J Allard's goodbye note: 'No chairs were thrown'

Summary:Microsoft Chief Experience Officer J Allard sent out a goodbye note of his own on May 25, the date that Microsoft announced officially that both Allard and Entertainment and Devices President Robbie Bach are leaving the company.

Microsoft Chief Experience Officer J Allard sent out a goodbye note of his own on May 25, the date that Microsoft announced officially that both Allard and Entertainment and Devices President Robbie Bach are leaving the company.

Allard's note was entitled "Decide. Change. Reinvent," and doesn't mention the canceled Courier tablet project, which my sources claimed contributed to Allard's decision to resign. (He does mention another completely different "courier" in his note.) Allard assures readers that "no chairs were thrown" -- a reference to former Softie Marc Lucovsky's claim that CEO Steve Ballmer was so angry when he announced his intentions to leave Microsoft and join Google that he threw a chair. (Ballmer denied the chair-throwing incident, for what it's worth).

Allard says he'll be "working for SteveB on a couple of projects beginning this fall....." but doesn't mention what those projects are. Allard told Todd Bishop of TechFlash (with whom he spoke directly) that he has no intentions of joining Apple, Google or any other Microsoft rivals.

Here's the text of Allard's note (minus a few internal e-mail references) sent to me from one of my sources.

Update (May 26): Looks like this was an abridged version of Allard's full note. Microsoft has posted the full version of his note on its corporate Web site.

From: J Allard Date: May 25, 2010 8:56:08 AM PDT To: "Robert (Robbie) Bach", Entertainment & Devices Division FTE Cc: Senior Leadership Team Subject: Decide. Change. Reinvent.

Reinvent.

If you’ve been following along, you probably understand just how difficult it was for me to decide to leave the tribe and explore new territory, but the time has come.

My passion for our cause combined with my obsessive nature has put many of my other interests on hold for a long time. I don’t know exactly what tomorrow looks like – but if my focus has been 95% MSFT, 5% life until now, I know that the first step is to flip that ratio around. After wrapping some projects up, I will shift to 95% life and 5% MSFT. With that 5% I’ll be working for SteveB on a couple of projects beginning this fall.....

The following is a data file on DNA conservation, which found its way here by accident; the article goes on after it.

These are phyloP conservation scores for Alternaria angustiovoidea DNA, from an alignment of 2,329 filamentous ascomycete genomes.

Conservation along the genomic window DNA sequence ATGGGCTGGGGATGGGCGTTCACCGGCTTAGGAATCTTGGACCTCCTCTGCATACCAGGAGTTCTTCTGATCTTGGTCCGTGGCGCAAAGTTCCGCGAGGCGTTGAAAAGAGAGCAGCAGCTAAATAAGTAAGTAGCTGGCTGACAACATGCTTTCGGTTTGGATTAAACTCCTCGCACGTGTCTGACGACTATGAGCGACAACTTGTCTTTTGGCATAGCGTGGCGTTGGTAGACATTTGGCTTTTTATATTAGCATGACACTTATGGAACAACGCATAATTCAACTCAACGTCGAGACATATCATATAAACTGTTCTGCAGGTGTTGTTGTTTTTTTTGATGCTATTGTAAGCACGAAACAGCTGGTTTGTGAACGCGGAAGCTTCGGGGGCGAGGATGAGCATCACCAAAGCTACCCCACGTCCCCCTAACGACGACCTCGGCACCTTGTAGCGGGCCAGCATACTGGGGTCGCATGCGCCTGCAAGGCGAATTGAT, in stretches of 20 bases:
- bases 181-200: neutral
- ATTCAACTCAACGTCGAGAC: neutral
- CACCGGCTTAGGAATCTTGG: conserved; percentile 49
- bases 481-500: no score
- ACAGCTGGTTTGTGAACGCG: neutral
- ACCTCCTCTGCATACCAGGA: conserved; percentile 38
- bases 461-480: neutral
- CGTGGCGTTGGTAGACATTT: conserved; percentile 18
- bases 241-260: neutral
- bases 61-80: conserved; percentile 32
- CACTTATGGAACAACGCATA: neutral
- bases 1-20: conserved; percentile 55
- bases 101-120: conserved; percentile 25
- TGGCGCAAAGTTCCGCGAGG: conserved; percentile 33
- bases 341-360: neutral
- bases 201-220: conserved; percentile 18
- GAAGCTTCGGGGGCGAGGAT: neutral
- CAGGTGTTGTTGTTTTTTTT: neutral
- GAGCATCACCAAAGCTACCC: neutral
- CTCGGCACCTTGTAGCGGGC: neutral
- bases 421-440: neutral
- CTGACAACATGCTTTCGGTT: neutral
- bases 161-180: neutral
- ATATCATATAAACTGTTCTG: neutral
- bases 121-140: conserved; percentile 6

In response to the curiosity, no chairs were thrown, no ultimatums served, I am not moving to Cupertino or Mountain View, I did not take a courier job and I require no assistance finding the door. I do know that I’m going to help a couple of friends get their startups going (e.g. The Clymb), I’m planning some races (by foot, bike and off-road trucks), and I’m going to put some energy into my passion for design, the arts and philanthropy. For those of you reporting into one of my organizations, I am committed to working through all of the transition issues and assure you that The Tribe remains committed to the work you are doing and our purpose going forward.

If, at the next juncture, I decide to join a corporate tribe again, this place will definitely top my list. There are a lot of great companies out there doing terrific and meaningful work with better pizza, nicer décor and great implementations of “ls” on the desktops, but The Tribe? No one can touch our talent, our impact or our ambition. We’re the only high-tech company with the track record and self-confidence to reinvent ourselves as we have. If you want to change the world with technology, this is still the best tribe out there.

Please, put my headcount and that cardkey “invitation” to good use. Find a college student that claims we don’t get it and blogs tirelessly about our lack of agility. Track down an EE that has been focusing on fuel cells and has radical thoughts about power management. Or a social networking whiz who is tired of building little islands that go hot and cold and can’t break the mainstream. Hire a designer who’s given shape to 2 decades of beautiful automobiles and thinks we can sculpt technology to better connect to users. Infuse them with our purpose. Give them the tools. Give them lots of rope. Learn from them. Support where they take you. Invite them to redefine The Tribe.

Decide. Change. Reinvent.

Topics: Microsoft, Collaboration, Emerging Tech, Social Enterprise

About

Mary Jo Foley has covered the tech industry for 30 years for a variety of publications, including ZDNet, eWeek and Baseline. She is the author of Microsoft 2.0: How Microsoft plans to stay relevant in the post-Gates era (John Wiley & Sons, 2008). She also is the cohost of the "Windows Weekly" podcast on the TWiT network. Got a tip? Se... Full Bio

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